January 23, 2017

An Intimate & Entertaining Night Out in Quaint Noge, Yokohama

An Intimate & Entertaining Night Out in Quaint Noge, Yokohama

Noge is a charming Yokohama neighborhood of tightly packed bars and restaurants that stretches along an area inland from JR Sakuragicho Station, and is a wonderland for gourmands, workers looking to unwind at the end of a day, and couples looking for a unique and fun place to date. After Yokohama port opened in 1859 as one of the main points of trade between the United States and Japan, Noge was the first place to be seen on arrival into the port. It grew into a place where sailors, travelers and locals could enjoy a wide range of reasonably priced, casual dining spots. These days, despite being surrounded by the skyscrapers of Yokohama, little has changed in Noge. Its maze-like streets are crammed with small eateries and drinkeries of all kinds, karaoke joints, glowing lanterns, neon signs, milk crate seating, smoke billowing from yakiniku grills and a lively atmosphere.

Here’s a guide to a well-rounded restaurant and bar crawl, and itinerary covering a variety of things to eat and drink, lots of interesting sights and an all-round entertaining experience especially perfect for a night out.


Start your Noge-crawl right in the deep end of Japanese dining tradition at Sukizuki, a bustling izakaya. The eclectic, relaxed fit out features rice-paper lanterns, 80s pop music, closely packed tables, poster-slathered walls, shochu bottles lined up with the names of regulars, and a menu offering everything from seafood to grilled skewers.

Owner Mr. Fukuda has worked in Noge 25 years, and is passionate about keeping the vibrant area alive, as well as providing visitors with the chance to experience it's fun, casual atmosphere. He’ll happily chat with you about the history of Noge and it’s “furui” (old-school) style while you sample his traditionally influenced, famously tasty food (“ita-mae ryori”), renowned in the area.

Popular menu items include oysters, sashimi and grilled fish. A flight of 3 types of kushiyaki with 3 types of miso sauce and sake to match comes highly recommended, and is a chance to compare traditional Japanese dishes and sake. The 300 yen otoshi (appetizer) changes daily, and always features flavors of the seasons. Accompany the tasty fare with a drink from the wide-ranging menu of sake and shochu, as well as beer and other beverages. Sukizuki is somewhere you can have quality food at surprisingly reasonable prices, and gain insight into Noge of the past.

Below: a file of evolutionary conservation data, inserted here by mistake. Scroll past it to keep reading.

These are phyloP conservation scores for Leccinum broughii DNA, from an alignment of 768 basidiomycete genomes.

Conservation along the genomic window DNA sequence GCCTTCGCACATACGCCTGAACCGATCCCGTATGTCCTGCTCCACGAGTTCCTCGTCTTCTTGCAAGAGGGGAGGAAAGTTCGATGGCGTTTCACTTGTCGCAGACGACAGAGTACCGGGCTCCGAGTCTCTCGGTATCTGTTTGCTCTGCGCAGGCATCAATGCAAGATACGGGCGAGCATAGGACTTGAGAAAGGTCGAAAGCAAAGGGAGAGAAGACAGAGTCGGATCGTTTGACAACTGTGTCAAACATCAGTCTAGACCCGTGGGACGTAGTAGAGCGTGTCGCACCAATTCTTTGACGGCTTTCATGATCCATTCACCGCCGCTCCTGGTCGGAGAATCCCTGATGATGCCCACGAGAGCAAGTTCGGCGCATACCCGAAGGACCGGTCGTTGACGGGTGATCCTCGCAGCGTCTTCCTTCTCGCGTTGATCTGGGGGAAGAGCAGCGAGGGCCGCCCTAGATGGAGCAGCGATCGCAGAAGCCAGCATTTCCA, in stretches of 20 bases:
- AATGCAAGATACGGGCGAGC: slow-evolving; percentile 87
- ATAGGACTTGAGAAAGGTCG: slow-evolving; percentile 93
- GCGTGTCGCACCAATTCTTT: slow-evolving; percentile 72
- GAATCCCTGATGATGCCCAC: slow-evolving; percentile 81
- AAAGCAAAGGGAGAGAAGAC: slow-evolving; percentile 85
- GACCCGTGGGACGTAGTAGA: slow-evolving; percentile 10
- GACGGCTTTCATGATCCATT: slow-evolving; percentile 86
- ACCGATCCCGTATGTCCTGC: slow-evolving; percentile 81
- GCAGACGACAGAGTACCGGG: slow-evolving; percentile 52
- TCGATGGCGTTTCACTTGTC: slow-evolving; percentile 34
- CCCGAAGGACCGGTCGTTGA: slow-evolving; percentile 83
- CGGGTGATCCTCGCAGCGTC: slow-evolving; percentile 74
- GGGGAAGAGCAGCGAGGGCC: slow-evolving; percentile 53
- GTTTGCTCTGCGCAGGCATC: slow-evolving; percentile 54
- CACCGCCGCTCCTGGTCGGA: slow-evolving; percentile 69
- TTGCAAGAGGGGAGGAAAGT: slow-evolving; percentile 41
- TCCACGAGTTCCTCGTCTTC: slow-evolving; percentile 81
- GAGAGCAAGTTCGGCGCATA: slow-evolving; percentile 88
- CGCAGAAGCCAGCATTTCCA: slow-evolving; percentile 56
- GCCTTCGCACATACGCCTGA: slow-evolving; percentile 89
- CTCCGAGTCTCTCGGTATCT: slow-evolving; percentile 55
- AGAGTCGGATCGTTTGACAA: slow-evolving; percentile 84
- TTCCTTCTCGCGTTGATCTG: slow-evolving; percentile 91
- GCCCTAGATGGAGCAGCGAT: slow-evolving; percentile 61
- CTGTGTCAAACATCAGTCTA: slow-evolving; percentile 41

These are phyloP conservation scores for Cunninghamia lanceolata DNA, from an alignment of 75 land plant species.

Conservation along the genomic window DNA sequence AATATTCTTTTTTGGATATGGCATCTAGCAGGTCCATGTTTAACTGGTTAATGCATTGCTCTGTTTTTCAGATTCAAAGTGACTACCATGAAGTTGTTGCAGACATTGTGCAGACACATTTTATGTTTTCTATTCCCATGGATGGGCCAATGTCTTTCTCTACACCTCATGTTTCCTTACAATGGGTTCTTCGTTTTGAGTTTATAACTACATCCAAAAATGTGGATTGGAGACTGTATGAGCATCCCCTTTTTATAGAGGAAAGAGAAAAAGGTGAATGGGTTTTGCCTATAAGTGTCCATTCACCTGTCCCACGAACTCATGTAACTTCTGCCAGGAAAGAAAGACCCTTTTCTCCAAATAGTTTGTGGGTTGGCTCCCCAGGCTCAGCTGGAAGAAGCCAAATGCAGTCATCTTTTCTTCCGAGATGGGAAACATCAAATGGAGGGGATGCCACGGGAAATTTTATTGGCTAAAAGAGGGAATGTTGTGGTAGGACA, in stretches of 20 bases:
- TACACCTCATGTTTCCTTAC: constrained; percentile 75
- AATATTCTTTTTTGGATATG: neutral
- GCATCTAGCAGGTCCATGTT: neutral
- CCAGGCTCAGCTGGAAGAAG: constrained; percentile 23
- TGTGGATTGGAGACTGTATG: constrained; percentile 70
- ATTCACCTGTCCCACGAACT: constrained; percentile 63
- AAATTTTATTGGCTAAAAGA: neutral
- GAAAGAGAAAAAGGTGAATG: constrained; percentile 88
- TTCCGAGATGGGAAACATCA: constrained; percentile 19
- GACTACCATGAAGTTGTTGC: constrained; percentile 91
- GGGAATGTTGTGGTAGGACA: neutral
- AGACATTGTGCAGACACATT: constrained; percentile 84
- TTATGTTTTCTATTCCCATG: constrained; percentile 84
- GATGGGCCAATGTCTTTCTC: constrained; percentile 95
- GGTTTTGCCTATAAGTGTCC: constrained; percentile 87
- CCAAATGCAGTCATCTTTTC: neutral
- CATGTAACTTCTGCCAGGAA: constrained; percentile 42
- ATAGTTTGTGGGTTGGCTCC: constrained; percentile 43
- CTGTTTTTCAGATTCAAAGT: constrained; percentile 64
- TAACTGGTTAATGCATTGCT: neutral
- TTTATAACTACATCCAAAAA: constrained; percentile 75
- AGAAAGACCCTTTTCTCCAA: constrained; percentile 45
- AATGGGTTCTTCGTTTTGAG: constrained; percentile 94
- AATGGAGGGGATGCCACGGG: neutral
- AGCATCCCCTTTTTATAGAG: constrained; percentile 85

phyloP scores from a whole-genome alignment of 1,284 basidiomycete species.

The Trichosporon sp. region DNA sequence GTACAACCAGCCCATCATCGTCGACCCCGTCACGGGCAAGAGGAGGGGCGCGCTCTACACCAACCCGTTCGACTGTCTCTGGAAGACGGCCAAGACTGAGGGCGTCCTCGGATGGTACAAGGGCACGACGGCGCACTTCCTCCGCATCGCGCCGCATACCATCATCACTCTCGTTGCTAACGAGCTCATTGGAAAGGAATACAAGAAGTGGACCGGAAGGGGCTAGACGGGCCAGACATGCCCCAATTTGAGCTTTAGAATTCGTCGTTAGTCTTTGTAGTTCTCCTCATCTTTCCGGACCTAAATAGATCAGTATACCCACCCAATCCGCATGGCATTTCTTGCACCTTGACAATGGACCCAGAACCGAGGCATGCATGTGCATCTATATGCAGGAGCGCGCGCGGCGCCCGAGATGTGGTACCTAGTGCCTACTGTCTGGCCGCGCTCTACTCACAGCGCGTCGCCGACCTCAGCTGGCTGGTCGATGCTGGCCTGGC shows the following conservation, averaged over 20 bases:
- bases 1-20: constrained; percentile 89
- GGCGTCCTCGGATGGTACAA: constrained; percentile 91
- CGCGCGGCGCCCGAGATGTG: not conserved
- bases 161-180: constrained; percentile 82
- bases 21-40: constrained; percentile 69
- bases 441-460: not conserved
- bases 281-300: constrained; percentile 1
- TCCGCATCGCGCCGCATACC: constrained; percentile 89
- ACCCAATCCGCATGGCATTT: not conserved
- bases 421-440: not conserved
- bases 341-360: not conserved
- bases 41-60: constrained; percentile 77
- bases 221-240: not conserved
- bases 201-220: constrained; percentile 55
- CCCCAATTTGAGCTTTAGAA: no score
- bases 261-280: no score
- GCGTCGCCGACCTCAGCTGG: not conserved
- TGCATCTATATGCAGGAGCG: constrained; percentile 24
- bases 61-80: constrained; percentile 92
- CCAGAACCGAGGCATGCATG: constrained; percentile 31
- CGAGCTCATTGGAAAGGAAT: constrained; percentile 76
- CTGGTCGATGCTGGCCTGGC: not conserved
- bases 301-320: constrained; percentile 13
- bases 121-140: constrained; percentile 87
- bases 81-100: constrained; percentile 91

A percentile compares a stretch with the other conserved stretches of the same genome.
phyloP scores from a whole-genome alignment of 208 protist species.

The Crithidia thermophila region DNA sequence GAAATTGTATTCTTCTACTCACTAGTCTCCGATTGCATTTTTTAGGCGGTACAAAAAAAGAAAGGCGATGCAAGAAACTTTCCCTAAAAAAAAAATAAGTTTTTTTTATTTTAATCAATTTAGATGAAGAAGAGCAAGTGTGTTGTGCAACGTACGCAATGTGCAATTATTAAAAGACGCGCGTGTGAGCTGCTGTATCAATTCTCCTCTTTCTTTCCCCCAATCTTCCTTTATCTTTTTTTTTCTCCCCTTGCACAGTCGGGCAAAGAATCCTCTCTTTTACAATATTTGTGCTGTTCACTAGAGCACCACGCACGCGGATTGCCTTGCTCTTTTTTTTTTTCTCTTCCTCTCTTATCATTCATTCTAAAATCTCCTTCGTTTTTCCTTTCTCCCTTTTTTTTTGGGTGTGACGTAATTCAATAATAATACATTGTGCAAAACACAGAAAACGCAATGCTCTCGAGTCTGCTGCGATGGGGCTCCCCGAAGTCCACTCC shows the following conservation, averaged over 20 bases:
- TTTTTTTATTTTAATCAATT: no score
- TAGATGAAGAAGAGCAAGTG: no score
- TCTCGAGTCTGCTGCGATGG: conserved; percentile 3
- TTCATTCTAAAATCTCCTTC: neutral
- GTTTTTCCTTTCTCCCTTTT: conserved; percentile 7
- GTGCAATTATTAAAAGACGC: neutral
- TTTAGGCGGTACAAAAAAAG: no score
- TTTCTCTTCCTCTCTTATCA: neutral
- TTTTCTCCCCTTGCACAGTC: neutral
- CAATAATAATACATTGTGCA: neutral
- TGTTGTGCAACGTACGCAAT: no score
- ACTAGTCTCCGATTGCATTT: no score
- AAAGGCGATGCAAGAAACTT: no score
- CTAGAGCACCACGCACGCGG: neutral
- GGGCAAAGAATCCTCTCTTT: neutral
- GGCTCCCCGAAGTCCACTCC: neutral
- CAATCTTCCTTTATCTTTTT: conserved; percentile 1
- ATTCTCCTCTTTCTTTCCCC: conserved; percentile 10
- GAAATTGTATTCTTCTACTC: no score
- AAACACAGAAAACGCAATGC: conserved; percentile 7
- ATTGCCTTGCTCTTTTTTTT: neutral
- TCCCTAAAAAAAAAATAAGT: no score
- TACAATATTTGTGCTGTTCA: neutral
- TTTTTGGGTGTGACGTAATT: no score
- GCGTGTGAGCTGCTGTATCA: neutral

Not far from the old-world Japan of Sukizuki is the new-world Japan of Hanasaku, with an “oshare”-style (trendy and modern) fit out - minimal wooden decor, chilled tunes, stylishly presented food and extensive sake collection showcasing the many and varieties of modern sake.

Educating visitors on Japanese sake is the aim of Hanasaku, so this is the spot to get stuck into trying some of the more 30 types available, which have each been carefully selected by the owner, a professional sake taster. First-timers are absolutely welcome, and the staff at Hanasaku will happily guide you through the journey - let them know what style you prefer (for example, dry or fruity) and they’ll provide a sake to fit. If you’re not sure, just ask for an “osusume” (recommendation).

The menu is inspired by obanzai, traditional Kyoto home-style dishes that go with sake, but at Hanasaku, these are artfully executed with a modern twist and stylish presentation. Menu favorites include octopus carpaccio, hiyashi tomato (cold dressed tomato), and tsukemono (pickled vegetables). Food menus are available in English, and have pictures to help you choose. There’s an otoshi served when you first arrive, three small dishes for 300 yen. Sake comes in “han-go” (half-serve, 90mL) so you can try more - and when the sake tastes that good, it’s lucky!


Whether you’ve had robatayaki before or not, walking into Udatsu is a real treat - the first glance inside the restaurant reveals an open kitchen with cool-looking staff in sleek black jinbei standing behind smoking grills, and surrounded by a dazzling arrangement of fish, shellfish, vegetables and fruit.